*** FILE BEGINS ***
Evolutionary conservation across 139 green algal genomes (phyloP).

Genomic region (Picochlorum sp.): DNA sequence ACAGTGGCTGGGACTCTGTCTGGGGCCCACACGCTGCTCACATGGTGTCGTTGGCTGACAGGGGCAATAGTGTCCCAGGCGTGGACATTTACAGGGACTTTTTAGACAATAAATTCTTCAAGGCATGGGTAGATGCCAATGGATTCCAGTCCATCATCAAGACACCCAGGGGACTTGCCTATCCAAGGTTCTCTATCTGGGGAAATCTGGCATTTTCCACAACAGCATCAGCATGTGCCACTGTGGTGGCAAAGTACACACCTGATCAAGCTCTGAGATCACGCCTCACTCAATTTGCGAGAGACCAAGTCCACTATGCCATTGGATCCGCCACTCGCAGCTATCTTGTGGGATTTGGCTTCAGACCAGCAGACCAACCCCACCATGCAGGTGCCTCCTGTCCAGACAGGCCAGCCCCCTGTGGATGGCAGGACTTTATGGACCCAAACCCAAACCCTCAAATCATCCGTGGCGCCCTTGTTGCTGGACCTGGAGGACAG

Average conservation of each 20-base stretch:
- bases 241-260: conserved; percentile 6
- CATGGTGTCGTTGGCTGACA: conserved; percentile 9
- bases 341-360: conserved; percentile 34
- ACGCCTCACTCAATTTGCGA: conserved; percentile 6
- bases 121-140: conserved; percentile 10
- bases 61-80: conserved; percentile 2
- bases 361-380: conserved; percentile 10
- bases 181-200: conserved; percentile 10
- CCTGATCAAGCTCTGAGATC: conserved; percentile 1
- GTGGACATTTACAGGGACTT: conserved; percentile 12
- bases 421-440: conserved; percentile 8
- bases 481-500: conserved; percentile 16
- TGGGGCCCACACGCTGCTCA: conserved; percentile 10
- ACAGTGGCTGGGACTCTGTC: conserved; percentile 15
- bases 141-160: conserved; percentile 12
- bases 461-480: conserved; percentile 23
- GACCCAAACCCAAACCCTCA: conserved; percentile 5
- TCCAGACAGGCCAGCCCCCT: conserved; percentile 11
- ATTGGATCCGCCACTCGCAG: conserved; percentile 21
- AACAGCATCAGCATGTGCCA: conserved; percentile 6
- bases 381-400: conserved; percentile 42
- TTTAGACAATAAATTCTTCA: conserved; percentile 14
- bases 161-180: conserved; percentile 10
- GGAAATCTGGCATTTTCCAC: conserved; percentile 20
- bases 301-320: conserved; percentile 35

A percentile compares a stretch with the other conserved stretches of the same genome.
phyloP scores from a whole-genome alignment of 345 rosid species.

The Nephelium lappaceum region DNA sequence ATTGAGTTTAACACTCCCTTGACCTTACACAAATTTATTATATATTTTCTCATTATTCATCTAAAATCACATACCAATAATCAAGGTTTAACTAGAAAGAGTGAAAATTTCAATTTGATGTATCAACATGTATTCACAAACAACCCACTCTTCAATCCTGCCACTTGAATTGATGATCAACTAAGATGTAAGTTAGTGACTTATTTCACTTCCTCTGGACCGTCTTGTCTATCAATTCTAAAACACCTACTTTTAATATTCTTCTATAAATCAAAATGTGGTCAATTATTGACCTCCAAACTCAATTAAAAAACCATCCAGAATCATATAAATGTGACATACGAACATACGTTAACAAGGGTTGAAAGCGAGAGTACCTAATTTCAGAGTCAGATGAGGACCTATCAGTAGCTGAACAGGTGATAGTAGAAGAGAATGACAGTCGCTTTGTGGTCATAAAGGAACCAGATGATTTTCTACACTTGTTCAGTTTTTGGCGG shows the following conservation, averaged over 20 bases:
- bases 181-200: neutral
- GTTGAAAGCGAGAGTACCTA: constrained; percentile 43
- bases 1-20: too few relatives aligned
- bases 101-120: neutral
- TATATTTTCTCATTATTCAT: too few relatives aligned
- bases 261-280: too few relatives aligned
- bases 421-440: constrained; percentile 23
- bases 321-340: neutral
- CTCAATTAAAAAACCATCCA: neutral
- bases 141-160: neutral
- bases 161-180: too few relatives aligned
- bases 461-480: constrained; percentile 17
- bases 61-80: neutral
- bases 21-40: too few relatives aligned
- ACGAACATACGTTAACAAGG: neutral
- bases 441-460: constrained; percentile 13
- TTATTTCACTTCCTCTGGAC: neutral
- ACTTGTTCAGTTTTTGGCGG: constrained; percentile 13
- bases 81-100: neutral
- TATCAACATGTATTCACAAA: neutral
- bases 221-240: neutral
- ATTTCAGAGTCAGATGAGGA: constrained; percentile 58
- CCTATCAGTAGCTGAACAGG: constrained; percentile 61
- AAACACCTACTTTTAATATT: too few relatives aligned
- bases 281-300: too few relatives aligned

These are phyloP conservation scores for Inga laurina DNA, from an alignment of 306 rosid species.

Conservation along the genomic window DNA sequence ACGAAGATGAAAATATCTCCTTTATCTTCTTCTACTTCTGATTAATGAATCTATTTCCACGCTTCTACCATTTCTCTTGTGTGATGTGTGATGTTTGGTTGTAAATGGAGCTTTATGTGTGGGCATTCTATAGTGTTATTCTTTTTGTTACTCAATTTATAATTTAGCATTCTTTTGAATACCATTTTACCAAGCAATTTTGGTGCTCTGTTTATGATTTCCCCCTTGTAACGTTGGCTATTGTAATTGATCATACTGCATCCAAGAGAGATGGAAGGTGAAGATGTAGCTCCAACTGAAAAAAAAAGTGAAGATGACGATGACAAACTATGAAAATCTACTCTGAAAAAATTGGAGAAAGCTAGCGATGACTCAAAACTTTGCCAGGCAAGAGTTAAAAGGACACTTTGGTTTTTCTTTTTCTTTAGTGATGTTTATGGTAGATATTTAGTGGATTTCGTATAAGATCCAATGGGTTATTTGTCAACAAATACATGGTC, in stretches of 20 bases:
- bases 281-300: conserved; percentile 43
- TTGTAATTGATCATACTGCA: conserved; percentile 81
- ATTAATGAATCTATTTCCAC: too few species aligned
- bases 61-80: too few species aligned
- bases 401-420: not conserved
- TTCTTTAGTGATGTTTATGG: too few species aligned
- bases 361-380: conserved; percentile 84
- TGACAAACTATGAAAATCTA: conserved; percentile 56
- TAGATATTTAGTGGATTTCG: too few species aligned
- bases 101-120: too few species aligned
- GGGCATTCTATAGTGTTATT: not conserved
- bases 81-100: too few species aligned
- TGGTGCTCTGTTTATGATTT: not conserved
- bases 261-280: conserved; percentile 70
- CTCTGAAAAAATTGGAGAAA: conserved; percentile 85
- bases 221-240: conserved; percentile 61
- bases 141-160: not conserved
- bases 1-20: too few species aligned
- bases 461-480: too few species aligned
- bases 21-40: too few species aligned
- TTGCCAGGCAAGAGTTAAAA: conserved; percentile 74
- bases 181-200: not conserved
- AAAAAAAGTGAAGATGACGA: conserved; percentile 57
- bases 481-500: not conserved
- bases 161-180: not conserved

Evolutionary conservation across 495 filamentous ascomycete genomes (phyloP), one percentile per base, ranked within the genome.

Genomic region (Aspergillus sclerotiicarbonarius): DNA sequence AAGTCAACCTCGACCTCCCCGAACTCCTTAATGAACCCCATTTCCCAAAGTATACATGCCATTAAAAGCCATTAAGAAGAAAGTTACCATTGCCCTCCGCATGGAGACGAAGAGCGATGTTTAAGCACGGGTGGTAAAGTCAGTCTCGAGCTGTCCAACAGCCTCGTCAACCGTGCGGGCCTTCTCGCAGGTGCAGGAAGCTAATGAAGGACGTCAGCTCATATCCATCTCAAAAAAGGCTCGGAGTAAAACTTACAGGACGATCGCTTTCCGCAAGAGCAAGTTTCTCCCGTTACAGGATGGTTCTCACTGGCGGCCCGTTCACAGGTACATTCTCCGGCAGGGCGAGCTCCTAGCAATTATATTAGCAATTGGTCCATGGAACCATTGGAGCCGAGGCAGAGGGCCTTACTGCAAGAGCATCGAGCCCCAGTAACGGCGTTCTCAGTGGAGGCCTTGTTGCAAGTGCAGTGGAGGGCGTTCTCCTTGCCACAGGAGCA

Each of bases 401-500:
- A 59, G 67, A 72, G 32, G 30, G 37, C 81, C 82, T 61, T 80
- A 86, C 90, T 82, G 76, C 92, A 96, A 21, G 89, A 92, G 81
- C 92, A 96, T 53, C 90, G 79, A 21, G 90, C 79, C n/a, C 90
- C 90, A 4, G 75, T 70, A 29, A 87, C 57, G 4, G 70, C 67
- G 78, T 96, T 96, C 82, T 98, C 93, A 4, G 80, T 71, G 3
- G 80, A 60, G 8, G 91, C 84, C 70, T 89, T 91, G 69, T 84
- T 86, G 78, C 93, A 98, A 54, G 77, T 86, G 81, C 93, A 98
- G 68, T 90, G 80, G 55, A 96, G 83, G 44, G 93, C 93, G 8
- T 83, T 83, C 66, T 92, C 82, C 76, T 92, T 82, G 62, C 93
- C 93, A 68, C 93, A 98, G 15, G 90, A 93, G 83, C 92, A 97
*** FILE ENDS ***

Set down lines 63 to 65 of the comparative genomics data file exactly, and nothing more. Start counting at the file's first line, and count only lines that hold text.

- bases 401-420: not conserved
- TTCTTTAGTGATGTTTATGG: too few species aligned
- bases 361-380: conserved; percentile 84